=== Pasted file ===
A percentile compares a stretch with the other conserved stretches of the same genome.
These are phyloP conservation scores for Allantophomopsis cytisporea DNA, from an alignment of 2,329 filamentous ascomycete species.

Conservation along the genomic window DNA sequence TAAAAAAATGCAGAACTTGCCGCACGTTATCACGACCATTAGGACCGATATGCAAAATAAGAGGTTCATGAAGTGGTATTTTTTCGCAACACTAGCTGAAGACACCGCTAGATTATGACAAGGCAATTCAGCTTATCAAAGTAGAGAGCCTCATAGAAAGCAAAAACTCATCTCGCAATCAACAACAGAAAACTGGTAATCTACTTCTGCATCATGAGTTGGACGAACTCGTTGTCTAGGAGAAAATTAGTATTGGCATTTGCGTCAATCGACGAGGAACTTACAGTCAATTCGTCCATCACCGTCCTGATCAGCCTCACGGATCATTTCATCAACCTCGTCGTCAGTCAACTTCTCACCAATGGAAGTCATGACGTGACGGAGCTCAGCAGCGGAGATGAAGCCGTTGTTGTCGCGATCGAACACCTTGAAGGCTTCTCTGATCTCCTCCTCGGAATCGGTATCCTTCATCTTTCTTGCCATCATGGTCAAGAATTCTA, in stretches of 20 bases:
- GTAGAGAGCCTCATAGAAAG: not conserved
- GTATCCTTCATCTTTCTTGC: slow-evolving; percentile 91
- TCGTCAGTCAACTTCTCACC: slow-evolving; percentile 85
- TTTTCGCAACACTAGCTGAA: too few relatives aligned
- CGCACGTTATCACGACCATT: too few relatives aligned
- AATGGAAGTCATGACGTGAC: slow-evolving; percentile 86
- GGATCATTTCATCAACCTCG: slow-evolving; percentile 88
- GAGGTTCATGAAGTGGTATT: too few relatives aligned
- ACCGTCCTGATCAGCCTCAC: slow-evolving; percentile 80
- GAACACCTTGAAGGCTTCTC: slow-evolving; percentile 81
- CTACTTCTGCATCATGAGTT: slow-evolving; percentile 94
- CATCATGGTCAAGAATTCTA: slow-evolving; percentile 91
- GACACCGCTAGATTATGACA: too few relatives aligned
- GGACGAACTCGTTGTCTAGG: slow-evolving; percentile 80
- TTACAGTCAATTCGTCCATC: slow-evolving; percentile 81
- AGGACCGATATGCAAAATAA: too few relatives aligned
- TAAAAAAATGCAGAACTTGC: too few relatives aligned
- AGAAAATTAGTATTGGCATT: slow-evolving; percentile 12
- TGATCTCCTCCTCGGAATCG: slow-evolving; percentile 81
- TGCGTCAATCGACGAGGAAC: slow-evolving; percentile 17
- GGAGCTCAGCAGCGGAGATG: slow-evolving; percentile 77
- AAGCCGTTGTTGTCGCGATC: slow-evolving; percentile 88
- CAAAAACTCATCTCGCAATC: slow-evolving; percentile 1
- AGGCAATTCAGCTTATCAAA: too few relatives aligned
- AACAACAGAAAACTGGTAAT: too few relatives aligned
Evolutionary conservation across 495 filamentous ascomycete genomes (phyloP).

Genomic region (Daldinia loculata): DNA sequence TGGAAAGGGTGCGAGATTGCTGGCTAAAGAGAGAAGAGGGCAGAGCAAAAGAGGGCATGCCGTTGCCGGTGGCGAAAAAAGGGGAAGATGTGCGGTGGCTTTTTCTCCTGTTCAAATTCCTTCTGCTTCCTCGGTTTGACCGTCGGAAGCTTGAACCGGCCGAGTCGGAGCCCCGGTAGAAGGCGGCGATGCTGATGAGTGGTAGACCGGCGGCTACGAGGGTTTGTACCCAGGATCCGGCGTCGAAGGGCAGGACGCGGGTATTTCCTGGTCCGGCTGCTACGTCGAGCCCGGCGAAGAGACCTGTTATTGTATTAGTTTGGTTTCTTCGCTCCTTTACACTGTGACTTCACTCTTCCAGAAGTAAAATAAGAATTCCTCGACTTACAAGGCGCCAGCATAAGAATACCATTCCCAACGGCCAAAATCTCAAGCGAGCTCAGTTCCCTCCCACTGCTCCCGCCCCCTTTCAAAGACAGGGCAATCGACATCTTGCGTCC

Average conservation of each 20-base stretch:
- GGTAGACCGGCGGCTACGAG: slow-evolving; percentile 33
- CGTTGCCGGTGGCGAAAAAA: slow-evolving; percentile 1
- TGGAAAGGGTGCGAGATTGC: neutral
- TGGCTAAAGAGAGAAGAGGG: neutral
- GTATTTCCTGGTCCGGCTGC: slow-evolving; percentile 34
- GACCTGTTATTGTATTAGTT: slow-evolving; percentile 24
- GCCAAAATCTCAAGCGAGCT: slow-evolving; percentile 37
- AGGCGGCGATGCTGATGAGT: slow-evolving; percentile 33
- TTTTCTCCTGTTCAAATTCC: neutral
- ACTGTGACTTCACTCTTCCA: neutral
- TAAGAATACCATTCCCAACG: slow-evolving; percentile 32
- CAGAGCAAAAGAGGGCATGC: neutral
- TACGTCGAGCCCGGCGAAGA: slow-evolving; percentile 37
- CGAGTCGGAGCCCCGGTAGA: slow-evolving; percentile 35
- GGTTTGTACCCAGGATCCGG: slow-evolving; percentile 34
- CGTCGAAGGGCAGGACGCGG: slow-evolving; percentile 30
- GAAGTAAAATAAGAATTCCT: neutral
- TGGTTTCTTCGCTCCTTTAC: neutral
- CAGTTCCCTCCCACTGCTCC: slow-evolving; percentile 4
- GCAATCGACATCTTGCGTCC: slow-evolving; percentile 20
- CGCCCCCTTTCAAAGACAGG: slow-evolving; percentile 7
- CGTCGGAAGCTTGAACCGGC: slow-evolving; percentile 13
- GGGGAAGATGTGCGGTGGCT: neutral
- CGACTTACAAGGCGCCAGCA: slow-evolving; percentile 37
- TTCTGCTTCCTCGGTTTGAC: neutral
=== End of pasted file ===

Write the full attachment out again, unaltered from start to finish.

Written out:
A percentile compares a stretch with the other conserved stretches of the same genome.
These are phyloP conservation scores for Allantophomopsis cytisporea DNA, from an alignment of 2,329 filamentous ascomycete species.

Conservation along the genomic window DNA sequence TAAAAAAATGCAGAACTTGCCGCACGTTATCACGACCATTAGGACCGATATGCAAAATAAGAGGTTCATGAAGTGGTATTTTTTCGCAACACTAGCTGAAGACACCGCTAGATTATGACAAGGCAATTCAGCTTATCAAAGTAGAGAGCCTCATAGAAAGCAAAAACTCATCTCGCAATCAACAACAGAAAACTGGTAATCTACTTCTGCATCATGAGTTGGACGAACTCGTTGTCTAGGAGAAAATTAGTATTGGCATTTGCGTCAATCGACGAGGAACTTACAGTCAATTCGTCCATCACCGTCCTGATCAGCCTCACGGATCATTTCATCAACCTCGTCGTCAGTCAACTTCTCACCAATGGAAGTCATGACGTGACGGAGCTCAGCAGCGGAGATGAAGCCGTTGTTGTCGCGATCGAACACCTTGAAGGCTTCTCTGATCTCCTCCTCGGAATCGGTATCCTTCATCTTTCTTGCCATCATGGTCAAGAATTCTA, in stretches of 20 bases:
- GTAGAGAGCCTCATAGAAAG: not conserved
- GTATCCTTCATCTTTCTTGC: slow-evolving; percentile 91
- TCGTCAGTCAACTTCTCACC: slow-evolving; percentile 85
- TTTTCGCAACACTAGCTGAA: too few relatives aligned
- CGCACGTTATCACGACCATT: too few relatives aligned
- AATGGAAGTCATGACGTGAC: slow-evolving; percentile 86
- GGATCATTTCATCAACCTCG: slow-evolving; percentile 88
- GAGGTTCATGAAGTGGTATT: too few relatives aligned
- ACCGTCCTGATCAGCCTCAC: slow-evolving; percentile 80
- GAACACCTTGAAGGCTTCTC: slow-evolving; percentile 81
- CTACTTCTGCATCATGAGTT: slow-evolving; percentile 94
- CATCATGGTCAAGAATTCTA: slow-evolving; percentile 91
- GACACCGCTAGATTATGACA: too few relatives aligned
- GGACGAACTCGTTGTCTAGG: slow-evolving; percentile 80
- TTACAGTCAATTCGTCCATC: slow-evolving; percentile 81
- AGGACCGATATGCAAAATAA: too few relatives aligned
- TAAAAAAATGCAGAACTTGC: too few relatives aligned
- AGAAAATTAGTATTGGCATT: slow-evolving; percentile 12
- TGATCTCCTCCTCGGAATCG: slow-evolving; percentile 81
- TGCGTCAATCGACGAGGAAC: slow-evolving; percentile 17
- GGAGCTCAGCAGCGGAGATG: slow-evolving; percentile 77
- AAGCCGTTGTTGTCGCGATC: slow-evolving; percentile 88
- CAAAAACTCATCTCGCAATC: slow-evolving; percentile 1
- AGGCAATTCAGCTTATCAAA: too few relatives aligned
- AACAACAGAAAACTGGTAAT: too few relatives aligned
Evolutionary conservation across 495 filamentous ascomycete genomes (phyloP).

Genomic region (Daldinia loculata): DNA sequence TGGAAAGGGTGCGAGATTGCTGGCTAAAGAGAGAAGAGGGCAGAGCAAAAGAGGGCATGCCGTTGCCGGTGGCGAAAAAAGGGGAAGATGTGCGGTGGCTTTTTCTCCTGTTCAAATTCCTTCTGCTTCCTCGGTTTGACCGTCGGAAGCTTGAACCGGCCGAGTCGGAGCCCCGGTAGAAGGCGGCGATGCTGATGAGTGGTAGACCGGCGGCTACGAGGGTTTGTACCCAGGATCCGGCGTCGAAGGGCAGGACGCGGGTATTTCCTGGTCCGGCTGCTACGTCGAGCCCGGCGAAGAGACCTGTTATTGTATTAGTTTGGTTTCTTCGCTCCTTTACACTGTGACTTCACTCTTCCAGAAGTAAAATAAGAATTCCTCGACTTACAAGGCGCCAGCATAAGAATACCATTCCCAACGGCCAAAATCTCAAGCGAGCTCAGTTCCCTCCCACTGCTCCCGCCCCCTTTCAAAGACAGGGCAATCGACATCTTGCGTCC

Average conservation of each 20-base stretch:
- GGTAGACCGGCGGCTACGAG: slow-evolving; percentile 33
- CGTTGCCGGTGGCGAAAAAA: slow-evolving; percentile 1
- TGGAAAGGGTGCGAGATTGC: neutral
- TGGCTAAAGAGAGAAGAGGG: neutral
- GTATTTCCTGGTCCGGCTGC: slow-evolving; percentile 34
- GACCTGTTATTGTATTAGTT: slow-evolving; percentile 24
- GCCAAAATCTCAAGCGAGCT: slow-evolving; percentile 37
- AGGCGGCGATGCTGATGAGT: slow-evolving; percentile 33
- TTTTCTCCTGTTCAAATTCC: neutral
- ACTGTGACTTCACTCTTCCA: neutral
- TAAGAATACCATTCCCAACG: slow-evolving; percentile 32
- CAGAGCAAAAGAGGGCATGC: neutral
- TACGTCGAGCCCGGCGAAGA: slow-evolving; percentile 37
- CGAGTCGGAGCCCCGGTAGA: slow-evolving; percentile 35
- GGTTTGTACCCAGGATCCGG: slow-evolving; percentile 34
- CGTCGAAGGGCAGGACGCGG: slow-evolving; percentile 30
- GAAGTAAAATAAGAATTCCT: neutral
- TGGTTTCTTCGCTCCTTTAC: neutral
- CAGTTCCCTCCCACTGCTCC: slow-evolving; percentile 4
- GCAATCGACATCTTGCGTCC: slow-evolving; percentile 20
- CGCCCCCTTTCAAAGACAGG: slow-evolving; percentile 7
- CGTCGGAAGCTTGAACCGGC: slow-evolving; percentile 13
- GGGGAAGATGTGCGGTGGCT: neutral
- CGACTTACAAGGCGCCAGCA: slow-evolving; percentile 37
- TTCTGCTTCCTCGGTTTGAC: neutral